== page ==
Tuesday, March 27, 2012

Actually Justice, This Is How Insurance Works

From the SC hearing today:
JUSTICE ALITO: But isn't that a very small part of what the mandate is doing? You can correct me if these figures are wrong, but it appears to me that the CBO has estimated that the average premium for a single insurance policy in the non-group market would be roughly $5,800 in -- in 2016. Respondents -- the economists have supported -- the Respondents estimate that a young, healthy individual targeted by the mandate on average consumes about $854 in health services each year. So the mandate is forcing these people to provide a huge subsidy to the insurance companies for other purposes that the act wishes to serve, but isn't -- if those figures are right, isn't it the case that what this mandate is really doing is not requiring the people who are subject to it to pay for the services that they are going to consume? It is requiring them to subsidize services that will be received by somebody else.
GENERAL VERRILLI: No, I think that -- I do think that's what the Respondents argue. It's just not right. I think it -- it really gets to a fundamental problem with their argument.
JUSTICE GINSBURG: If you're going to have insurance, that's how insurance works.
That is close enough to being right that it's a forgivable mistake under most circumstances. But in this context that small distance between right and wrong make all the difference.

While you need healthy people to subsidize sick people, you don't need a group of systematically healthy people to do the subsidizing. If an illness which affects 1% of people costs $10,000 to treat, then you need everyone paying $100 for insurance to cover expected medical payments. Yes, at year's end the healthy will be subsidizing the sick but at year's beginning, you have an equal likelihood of being sick as everyone else.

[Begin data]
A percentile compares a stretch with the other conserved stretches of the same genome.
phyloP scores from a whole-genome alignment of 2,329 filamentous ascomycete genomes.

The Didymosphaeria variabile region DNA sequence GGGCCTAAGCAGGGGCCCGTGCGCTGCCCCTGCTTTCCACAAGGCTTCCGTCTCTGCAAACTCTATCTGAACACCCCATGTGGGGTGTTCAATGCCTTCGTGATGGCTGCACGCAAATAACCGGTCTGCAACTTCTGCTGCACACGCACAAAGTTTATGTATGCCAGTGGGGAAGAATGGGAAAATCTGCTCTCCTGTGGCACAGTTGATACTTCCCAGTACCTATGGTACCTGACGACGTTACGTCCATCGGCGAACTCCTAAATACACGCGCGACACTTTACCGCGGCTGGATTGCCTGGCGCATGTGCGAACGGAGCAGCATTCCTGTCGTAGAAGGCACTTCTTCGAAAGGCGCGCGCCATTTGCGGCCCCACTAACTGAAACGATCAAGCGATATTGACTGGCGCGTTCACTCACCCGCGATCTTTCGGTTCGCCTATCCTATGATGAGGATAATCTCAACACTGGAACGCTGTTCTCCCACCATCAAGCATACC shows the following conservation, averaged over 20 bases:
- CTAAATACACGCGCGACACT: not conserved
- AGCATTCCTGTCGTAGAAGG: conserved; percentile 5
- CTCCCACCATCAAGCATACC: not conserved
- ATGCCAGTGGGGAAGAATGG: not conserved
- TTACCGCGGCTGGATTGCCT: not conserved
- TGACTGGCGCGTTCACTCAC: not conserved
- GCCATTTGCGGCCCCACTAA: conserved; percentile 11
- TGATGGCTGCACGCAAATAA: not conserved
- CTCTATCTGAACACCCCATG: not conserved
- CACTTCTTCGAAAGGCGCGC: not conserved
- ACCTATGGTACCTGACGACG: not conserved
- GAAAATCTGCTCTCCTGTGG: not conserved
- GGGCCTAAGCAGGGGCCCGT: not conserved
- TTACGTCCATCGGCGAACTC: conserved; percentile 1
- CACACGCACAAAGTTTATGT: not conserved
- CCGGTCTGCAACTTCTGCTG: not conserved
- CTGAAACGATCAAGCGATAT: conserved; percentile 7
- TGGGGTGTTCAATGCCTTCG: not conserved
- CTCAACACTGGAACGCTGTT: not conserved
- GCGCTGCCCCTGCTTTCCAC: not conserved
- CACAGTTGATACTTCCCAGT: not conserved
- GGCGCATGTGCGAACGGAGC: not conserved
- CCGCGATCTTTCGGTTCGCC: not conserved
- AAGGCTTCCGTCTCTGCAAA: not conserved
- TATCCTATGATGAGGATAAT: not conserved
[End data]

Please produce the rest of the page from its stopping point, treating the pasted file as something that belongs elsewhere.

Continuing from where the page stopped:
But that's not what Ginsburg was talking about. To see her version, imagine some people have a 1% chance and others have a 10%. You don't need the 1%ers to subsidize the 10%ers. The 10%ers could just pay more (specifically, $1,000). In other words, you don't need an ex ante difference in expected health costs for health insurance to work. You just need to be able to tell people apart (which is why you have to fill out all those forms).

Granted, this seems mean. You can't completely control if you're a 1%er, a 10%er, a 50%er, a 0.1%er, etc. But you also have some control. Your risk is based on three factors:

D, factors that are dependent on your actions such as diet, level of exercise, how sun exposure, etc.
I, factors that are independent of your actions such as genetics, upbringing, etc.
M, factors that are mixed, such as income which comes from both luck and hard work.

p = p(D,I,M), where p is the probability of getting sick.